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Nishihongan-ji, Gion

April 16, 2011

Today after checking out I headed over to Nishihongan-ji in the hopes of tracking down stores selling Buddhist goods, particularly rin gongs. The temple itself was very crowded, as there were several religious tour groups and some sort of ceremony being conducted. The inside of the temple is covered by tatami mats, which I hadn't seen in other temples I've visited. Another section of the temple had hundreds of folding chairs set up in anticipation for another event. I crossed the street, and found dozens of tiny shops selling a huge variety of butsugu; household altars, prayer beads, rin gongs, colorful textiles and more. I found several promising shops that I will revisit in two weeks when I have more time.

 

 

 

 

 

 

Next, I headed to Gion for the day's first Miyako Odori performance. First we had a mini-tea ceremony (see http://www.youtube.com/watch?v=_-D6n-4_AI8), and before that, I snapped a photo with a willing maiko. The reserved seats were already taken, so I opted for the tatami box seat. When I slid back the door, there were already several people squeezed into the tiny box, so I ducked back out, only to have a cute young usher have everybody make room for me (and somehow I squeezed my bag in with me). Several men in suits were drinking beer all around me (sitting on the floor), and it felt kind of like a picnic.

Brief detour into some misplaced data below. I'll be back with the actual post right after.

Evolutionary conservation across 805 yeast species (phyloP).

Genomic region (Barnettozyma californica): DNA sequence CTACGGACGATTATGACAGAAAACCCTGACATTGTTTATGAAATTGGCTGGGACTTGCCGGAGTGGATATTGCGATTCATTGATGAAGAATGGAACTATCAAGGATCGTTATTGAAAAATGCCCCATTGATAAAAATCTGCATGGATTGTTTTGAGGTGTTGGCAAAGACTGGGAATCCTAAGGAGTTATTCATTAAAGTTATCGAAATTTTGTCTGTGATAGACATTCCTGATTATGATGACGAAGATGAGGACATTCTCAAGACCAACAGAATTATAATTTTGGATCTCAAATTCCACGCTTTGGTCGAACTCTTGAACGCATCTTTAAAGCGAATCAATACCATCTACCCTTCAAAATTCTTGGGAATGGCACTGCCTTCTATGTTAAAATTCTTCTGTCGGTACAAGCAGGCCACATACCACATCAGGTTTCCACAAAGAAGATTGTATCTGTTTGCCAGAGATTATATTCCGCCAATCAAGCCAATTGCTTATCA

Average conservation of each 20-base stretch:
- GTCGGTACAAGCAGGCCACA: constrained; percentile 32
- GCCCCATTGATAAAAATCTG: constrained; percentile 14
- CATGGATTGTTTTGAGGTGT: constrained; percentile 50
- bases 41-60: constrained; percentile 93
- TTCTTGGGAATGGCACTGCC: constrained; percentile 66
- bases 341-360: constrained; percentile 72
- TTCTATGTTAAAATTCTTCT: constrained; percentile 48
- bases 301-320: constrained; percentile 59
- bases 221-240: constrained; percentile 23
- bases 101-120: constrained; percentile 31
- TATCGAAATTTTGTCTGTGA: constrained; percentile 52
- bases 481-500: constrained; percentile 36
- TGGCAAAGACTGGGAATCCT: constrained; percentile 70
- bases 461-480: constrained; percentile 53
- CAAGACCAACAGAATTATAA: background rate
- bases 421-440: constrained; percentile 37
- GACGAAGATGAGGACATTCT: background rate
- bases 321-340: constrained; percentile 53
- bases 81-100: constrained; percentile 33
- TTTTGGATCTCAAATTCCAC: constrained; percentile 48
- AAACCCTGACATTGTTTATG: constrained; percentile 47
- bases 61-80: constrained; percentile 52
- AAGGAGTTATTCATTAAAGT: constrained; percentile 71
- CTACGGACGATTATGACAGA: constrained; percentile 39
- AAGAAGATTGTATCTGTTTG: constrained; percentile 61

The show itself was an experience; the set changes were fantastic, although I couldn't follow the narrative. Dozens of maikos and geikos in a rainbow of kimonos performed highly stylized dances symbolizing the changing seasons in Kyoto.The beer-sipping businessmen seemed kind of bored, and the audience was almost entirely Japanese. However, the entire theater was sold out, and the show has been performed for 139 years.

 

After that, I headed to the Kyoto Museum of Traditional Crafts, where two more maikos were modeling seasonal kimonos and giving short interviews in Japanese. The craft museum was much cooler than I thought it would be; various artists were demonstrating wood carving, and there was an exhibit of Buddhist artwork in the downstairs gallery. I squeezed myself onto the third bus (the first two were jammed to the bottom step) and headed home. On next (and last) trip to Kyoto, I have to visit Nishiki Market and have lunch at Tenryuji Temple.

 

 

 

 

 

 

 

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